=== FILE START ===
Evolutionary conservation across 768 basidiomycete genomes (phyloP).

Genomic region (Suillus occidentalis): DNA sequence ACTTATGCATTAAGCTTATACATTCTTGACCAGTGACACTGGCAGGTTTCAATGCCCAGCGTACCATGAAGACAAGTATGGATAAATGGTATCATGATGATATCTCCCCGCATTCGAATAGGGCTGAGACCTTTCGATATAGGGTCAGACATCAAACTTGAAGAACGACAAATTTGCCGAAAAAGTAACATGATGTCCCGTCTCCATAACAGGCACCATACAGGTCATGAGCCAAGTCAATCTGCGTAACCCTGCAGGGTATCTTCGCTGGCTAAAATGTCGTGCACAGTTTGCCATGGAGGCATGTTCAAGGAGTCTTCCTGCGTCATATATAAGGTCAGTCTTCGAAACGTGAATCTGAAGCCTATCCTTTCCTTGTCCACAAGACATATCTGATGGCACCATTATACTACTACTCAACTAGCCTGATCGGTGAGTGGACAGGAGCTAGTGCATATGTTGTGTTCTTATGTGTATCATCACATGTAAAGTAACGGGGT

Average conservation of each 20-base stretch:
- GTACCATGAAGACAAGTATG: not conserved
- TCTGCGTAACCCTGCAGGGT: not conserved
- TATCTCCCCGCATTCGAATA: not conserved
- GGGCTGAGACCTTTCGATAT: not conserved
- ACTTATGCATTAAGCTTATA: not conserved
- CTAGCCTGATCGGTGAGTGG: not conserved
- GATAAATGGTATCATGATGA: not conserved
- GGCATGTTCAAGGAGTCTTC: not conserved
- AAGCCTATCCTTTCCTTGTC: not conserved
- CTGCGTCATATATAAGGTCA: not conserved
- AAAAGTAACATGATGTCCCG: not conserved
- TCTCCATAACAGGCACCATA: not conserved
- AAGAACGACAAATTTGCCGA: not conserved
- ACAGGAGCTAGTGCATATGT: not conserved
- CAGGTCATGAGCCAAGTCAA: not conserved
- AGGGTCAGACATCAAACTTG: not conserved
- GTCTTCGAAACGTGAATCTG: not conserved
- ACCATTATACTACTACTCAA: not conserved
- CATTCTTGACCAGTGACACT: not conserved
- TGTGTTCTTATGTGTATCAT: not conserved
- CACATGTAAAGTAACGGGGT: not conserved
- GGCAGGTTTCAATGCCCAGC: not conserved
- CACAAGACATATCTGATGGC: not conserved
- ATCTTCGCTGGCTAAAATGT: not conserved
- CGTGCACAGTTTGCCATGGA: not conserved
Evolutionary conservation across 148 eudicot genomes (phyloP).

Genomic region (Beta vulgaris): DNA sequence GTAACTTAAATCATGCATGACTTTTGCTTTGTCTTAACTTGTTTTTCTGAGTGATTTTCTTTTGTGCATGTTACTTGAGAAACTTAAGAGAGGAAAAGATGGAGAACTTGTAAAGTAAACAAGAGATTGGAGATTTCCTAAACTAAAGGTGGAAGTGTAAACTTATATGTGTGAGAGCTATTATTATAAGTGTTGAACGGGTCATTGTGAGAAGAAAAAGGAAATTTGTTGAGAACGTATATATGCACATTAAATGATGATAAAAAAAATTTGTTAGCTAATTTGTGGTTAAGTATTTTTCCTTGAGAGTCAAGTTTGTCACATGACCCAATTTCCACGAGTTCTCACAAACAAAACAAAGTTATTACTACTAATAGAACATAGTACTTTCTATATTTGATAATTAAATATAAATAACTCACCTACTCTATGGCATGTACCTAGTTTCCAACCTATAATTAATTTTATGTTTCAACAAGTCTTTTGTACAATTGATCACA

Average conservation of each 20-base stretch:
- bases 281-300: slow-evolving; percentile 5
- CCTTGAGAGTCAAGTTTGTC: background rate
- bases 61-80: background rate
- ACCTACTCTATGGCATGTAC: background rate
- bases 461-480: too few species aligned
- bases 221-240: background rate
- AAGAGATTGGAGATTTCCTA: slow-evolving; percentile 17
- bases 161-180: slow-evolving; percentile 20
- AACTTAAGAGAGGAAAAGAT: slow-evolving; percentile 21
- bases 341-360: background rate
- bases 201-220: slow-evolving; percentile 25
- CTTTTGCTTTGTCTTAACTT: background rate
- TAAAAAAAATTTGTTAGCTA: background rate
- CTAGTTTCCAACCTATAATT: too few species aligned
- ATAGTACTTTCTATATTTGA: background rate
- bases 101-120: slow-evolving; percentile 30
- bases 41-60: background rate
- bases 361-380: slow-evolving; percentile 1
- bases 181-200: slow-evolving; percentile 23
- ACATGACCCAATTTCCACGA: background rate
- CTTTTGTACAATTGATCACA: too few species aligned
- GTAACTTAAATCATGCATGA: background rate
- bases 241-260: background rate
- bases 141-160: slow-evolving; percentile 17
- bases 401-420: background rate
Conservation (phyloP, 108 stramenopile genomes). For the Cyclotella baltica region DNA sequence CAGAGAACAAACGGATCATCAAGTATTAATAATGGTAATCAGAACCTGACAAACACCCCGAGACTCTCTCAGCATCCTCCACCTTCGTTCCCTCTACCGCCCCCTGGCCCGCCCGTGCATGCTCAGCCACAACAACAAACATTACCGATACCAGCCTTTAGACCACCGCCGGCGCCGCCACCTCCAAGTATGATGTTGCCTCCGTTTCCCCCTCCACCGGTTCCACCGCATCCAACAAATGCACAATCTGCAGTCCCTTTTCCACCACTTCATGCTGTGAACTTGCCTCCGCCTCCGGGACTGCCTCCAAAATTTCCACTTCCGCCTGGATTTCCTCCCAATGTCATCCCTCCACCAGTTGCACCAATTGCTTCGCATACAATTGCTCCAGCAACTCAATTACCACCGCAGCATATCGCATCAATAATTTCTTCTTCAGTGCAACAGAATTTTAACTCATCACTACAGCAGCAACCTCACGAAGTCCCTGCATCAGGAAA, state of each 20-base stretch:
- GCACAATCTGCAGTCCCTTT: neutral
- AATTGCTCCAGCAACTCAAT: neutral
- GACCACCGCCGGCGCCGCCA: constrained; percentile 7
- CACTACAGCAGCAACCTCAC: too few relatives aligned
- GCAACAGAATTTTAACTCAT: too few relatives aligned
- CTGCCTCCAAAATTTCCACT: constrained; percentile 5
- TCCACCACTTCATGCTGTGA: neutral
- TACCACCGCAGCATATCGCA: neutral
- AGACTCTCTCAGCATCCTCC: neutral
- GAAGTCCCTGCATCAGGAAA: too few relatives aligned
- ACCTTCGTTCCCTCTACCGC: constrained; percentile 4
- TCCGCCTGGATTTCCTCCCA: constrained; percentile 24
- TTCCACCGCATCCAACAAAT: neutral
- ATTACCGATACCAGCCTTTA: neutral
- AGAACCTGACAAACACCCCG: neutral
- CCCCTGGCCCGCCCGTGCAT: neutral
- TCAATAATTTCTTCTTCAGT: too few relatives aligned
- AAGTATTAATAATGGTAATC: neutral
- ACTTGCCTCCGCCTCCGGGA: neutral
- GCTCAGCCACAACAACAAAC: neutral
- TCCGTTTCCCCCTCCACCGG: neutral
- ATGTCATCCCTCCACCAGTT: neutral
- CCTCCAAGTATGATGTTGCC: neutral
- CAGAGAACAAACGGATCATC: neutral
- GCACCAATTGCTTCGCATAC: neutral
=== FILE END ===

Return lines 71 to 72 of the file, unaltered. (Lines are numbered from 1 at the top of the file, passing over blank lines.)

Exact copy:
- ATTACCGATACCAGCCTTTA: neutral
- AGAACCTGACAAACACCCCG: neutral